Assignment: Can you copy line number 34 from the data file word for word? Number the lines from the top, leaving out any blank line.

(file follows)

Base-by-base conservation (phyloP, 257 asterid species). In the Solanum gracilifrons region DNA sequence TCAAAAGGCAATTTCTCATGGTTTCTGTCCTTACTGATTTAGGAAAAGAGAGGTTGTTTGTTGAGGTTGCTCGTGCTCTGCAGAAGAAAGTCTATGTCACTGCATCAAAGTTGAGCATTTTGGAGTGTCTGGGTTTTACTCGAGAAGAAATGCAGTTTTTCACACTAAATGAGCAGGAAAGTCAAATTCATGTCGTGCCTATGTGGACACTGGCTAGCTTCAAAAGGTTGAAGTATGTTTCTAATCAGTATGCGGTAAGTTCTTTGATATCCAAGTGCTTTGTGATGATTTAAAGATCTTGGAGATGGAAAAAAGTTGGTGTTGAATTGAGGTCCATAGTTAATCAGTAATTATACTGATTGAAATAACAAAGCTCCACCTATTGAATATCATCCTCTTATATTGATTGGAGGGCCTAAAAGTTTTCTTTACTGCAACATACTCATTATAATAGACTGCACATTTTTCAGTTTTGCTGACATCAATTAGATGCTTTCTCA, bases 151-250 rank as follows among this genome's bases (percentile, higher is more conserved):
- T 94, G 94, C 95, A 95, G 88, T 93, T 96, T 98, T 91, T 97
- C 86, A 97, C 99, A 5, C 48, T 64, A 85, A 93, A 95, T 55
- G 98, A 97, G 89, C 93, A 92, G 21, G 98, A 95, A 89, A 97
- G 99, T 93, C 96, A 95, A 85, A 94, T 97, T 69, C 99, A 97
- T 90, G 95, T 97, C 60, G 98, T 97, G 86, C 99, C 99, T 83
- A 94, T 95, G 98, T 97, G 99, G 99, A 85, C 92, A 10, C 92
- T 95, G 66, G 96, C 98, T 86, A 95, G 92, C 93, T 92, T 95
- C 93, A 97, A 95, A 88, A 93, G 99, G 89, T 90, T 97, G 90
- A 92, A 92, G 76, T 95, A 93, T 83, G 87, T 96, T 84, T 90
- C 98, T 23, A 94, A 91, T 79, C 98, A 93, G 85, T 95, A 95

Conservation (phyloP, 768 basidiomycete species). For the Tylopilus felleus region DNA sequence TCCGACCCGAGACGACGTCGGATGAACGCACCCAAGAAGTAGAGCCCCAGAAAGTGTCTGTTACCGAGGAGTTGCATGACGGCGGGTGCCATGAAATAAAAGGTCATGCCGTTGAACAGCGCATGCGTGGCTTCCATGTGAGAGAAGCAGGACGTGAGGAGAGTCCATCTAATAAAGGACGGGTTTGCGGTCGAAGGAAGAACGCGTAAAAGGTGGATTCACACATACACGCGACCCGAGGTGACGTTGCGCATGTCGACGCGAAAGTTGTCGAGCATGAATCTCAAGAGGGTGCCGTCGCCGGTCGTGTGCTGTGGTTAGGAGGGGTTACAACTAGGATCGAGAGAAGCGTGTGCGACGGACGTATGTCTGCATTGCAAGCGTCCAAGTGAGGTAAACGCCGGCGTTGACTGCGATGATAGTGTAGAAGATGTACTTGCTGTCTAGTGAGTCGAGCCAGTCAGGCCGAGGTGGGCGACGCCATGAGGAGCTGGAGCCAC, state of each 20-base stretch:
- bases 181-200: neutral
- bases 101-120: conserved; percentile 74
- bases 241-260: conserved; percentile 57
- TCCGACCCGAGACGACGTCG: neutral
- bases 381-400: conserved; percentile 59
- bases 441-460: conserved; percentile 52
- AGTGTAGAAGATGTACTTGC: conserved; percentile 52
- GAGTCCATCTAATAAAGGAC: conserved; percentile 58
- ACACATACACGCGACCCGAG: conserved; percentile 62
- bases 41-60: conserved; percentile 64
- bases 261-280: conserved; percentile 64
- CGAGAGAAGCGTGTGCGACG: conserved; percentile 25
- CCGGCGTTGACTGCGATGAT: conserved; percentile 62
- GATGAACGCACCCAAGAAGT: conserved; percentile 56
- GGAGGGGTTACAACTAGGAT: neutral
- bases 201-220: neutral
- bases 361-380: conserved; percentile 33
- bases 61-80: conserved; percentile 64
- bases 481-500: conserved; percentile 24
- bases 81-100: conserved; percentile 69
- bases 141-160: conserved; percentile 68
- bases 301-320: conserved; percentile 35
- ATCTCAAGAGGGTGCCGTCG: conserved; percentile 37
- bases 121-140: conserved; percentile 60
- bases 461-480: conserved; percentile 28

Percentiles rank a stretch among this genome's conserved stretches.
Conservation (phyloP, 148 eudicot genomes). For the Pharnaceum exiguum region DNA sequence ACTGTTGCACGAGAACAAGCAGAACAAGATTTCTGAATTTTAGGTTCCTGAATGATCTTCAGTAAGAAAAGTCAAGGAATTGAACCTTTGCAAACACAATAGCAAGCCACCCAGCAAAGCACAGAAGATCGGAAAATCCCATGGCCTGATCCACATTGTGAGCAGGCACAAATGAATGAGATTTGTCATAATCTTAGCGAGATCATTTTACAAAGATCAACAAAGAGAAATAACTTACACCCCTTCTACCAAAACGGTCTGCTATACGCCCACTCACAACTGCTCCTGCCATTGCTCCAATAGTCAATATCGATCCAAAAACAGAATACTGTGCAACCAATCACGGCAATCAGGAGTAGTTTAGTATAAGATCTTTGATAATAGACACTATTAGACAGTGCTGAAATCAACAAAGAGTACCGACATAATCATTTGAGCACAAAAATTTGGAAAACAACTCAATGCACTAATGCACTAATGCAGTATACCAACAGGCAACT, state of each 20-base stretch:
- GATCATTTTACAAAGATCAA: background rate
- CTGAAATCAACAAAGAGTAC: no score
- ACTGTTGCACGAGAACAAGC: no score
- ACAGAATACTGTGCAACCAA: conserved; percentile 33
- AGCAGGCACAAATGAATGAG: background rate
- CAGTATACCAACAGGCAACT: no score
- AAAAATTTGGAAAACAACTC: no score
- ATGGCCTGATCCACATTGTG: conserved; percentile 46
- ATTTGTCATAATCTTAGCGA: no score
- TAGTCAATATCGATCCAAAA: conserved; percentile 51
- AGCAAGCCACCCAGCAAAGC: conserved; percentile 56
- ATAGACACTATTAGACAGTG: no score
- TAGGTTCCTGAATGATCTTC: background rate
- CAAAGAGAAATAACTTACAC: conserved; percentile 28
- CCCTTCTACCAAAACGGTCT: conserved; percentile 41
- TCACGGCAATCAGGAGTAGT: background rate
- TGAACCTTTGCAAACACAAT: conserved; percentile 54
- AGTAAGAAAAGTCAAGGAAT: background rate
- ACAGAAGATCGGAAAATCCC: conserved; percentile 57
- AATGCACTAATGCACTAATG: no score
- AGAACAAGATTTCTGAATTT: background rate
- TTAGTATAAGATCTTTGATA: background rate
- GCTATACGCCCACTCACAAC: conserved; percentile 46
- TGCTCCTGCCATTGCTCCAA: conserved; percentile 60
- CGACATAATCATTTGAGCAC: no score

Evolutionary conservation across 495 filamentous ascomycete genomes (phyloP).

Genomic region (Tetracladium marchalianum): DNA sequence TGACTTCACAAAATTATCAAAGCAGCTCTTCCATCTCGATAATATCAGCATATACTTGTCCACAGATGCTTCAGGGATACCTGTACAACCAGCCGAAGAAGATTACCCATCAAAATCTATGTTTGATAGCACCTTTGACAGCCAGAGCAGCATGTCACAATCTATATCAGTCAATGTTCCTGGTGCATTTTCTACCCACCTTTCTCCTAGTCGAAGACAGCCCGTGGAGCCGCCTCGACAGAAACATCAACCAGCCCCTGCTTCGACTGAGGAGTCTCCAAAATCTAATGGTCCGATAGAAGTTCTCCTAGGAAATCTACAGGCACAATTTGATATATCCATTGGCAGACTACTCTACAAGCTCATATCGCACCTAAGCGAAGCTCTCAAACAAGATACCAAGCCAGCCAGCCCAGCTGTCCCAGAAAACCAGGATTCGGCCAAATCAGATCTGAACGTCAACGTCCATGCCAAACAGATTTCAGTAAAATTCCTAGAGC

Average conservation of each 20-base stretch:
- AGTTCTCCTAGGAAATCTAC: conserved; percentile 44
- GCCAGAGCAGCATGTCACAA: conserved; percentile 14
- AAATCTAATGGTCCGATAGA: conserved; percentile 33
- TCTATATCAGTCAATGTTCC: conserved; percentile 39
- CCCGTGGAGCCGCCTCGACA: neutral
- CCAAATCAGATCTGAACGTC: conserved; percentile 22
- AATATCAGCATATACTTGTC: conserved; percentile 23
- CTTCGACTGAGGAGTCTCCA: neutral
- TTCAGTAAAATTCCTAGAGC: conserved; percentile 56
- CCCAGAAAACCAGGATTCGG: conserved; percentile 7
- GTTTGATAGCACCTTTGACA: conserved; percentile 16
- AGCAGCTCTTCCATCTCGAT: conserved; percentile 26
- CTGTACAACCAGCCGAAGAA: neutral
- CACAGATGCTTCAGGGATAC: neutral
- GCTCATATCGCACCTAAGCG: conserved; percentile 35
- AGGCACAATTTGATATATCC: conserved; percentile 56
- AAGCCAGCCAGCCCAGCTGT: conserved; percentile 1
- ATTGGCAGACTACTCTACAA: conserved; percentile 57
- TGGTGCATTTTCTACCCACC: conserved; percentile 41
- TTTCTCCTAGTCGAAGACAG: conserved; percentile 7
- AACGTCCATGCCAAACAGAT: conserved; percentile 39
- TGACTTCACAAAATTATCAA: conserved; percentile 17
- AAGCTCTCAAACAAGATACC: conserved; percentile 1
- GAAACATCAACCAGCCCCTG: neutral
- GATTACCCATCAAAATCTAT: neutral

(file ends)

- bases 301-320: conserved; percentile 35